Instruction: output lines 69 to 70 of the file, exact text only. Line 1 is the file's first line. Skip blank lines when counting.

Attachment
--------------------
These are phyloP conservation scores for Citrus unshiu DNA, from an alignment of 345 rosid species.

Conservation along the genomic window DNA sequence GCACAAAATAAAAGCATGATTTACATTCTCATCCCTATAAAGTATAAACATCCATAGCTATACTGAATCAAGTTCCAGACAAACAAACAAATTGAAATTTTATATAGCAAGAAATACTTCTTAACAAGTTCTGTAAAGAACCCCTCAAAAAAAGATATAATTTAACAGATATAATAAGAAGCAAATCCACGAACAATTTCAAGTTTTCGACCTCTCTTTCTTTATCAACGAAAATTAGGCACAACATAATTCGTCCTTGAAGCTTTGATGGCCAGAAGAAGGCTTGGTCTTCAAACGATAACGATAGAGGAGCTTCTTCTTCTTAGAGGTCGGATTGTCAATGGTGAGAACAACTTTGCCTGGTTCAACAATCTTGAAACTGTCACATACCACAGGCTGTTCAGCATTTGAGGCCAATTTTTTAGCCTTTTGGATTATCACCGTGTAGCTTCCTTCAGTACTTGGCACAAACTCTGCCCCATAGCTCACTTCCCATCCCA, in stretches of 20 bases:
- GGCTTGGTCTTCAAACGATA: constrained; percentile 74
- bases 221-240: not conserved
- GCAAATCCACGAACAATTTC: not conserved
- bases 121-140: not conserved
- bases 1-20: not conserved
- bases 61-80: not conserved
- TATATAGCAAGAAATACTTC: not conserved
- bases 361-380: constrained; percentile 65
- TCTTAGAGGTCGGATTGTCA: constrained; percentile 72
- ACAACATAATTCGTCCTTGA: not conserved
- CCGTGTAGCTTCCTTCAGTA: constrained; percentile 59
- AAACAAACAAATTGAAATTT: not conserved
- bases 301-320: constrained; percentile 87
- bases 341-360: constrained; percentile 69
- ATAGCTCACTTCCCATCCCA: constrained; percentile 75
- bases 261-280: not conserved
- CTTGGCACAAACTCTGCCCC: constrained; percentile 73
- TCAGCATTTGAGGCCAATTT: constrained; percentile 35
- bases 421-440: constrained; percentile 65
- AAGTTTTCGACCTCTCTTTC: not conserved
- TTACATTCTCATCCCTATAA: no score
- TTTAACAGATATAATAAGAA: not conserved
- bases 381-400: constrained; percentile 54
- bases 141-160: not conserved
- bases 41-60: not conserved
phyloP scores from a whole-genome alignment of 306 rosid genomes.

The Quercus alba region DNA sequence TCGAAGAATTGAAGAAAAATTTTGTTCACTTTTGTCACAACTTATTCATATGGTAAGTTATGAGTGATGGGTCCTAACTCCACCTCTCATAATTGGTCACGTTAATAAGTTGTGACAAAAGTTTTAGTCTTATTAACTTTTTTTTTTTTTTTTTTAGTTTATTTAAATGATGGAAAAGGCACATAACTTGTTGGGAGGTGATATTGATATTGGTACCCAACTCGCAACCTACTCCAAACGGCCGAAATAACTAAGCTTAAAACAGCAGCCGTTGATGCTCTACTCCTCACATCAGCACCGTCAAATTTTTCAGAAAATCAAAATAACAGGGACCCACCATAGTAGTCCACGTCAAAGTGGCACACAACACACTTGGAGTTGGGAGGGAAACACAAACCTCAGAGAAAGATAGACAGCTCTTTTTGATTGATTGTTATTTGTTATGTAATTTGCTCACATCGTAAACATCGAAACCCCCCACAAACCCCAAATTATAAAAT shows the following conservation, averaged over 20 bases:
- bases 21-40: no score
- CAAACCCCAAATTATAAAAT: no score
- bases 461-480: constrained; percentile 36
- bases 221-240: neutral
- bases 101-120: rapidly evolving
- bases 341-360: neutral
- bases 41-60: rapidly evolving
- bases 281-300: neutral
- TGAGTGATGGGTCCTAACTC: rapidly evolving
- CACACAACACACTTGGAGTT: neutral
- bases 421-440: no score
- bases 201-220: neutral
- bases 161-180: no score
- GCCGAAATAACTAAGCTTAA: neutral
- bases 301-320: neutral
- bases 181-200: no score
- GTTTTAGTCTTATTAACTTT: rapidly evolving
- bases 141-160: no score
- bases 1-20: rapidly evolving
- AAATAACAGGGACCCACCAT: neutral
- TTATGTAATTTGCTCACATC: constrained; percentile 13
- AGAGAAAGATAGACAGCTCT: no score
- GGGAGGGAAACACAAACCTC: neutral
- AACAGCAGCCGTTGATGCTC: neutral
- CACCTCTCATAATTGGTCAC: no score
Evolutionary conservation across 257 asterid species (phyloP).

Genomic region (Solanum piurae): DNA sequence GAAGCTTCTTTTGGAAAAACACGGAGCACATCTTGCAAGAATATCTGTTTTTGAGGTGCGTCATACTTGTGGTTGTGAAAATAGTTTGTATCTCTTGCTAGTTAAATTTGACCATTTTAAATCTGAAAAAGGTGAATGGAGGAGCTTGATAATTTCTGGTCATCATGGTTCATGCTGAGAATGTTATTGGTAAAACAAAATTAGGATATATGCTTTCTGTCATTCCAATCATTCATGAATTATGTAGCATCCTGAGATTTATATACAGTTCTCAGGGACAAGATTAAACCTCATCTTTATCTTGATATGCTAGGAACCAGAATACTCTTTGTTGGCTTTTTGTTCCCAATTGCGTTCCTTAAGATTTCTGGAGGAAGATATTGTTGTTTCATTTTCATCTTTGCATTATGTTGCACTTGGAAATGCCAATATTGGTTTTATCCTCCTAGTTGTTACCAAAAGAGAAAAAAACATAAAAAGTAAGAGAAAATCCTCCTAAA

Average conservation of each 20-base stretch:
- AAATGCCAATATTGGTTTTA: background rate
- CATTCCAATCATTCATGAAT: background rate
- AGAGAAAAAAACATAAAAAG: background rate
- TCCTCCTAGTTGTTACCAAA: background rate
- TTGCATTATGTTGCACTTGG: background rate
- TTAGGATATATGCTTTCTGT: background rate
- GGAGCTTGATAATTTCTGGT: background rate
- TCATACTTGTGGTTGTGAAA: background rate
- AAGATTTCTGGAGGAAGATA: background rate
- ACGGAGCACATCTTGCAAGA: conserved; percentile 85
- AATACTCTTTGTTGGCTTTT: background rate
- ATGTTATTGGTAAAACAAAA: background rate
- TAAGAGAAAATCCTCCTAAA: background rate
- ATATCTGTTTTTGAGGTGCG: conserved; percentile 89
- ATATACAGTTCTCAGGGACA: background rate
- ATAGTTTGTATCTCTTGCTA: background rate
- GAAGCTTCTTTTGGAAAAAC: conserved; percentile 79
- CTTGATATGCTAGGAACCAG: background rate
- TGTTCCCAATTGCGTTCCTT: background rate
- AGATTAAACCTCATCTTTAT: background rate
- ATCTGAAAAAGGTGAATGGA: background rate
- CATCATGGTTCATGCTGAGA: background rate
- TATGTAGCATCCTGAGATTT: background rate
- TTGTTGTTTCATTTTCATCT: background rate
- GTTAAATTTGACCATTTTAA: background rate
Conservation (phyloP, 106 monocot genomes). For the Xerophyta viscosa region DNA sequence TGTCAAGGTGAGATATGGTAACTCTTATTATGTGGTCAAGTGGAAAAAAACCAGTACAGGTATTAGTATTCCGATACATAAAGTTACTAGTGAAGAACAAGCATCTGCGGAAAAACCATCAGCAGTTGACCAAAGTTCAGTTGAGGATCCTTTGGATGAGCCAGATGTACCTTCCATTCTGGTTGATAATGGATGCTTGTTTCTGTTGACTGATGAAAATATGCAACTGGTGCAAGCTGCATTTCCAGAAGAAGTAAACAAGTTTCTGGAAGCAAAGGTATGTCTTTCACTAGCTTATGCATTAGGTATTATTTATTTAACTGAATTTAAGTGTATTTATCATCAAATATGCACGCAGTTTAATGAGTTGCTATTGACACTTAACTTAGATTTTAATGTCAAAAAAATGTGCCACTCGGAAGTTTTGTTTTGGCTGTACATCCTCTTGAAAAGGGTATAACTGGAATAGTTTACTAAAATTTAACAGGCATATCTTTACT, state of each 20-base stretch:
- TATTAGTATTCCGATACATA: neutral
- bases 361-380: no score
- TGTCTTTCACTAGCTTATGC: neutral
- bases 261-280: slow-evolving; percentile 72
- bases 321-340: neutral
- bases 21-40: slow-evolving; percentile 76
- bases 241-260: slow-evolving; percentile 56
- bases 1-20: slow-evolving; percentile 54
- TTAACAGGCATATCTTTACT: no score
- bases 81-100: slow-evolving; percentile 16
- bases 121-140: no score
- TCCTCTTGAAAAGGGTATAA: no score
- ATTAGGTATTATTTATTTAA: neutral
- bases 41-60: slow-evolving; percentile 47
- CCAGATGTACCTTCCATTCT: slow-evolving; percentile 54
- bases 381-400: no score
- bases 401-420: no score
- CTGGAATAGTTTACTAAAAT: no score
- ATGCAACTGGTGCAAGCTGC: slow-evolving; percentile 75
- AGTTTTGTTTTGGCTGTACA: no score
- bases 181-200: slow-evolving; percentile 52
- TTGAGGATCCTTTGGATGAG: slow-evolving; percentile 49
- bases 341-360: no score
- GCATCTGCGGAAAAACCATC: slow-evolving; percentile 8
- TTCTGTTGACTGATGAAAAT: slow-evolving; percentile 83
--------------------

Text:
- ATGTTATTGGTAAAACAAAA: background rate
- TAAGAGAAAATCCTCCTAAA: background rate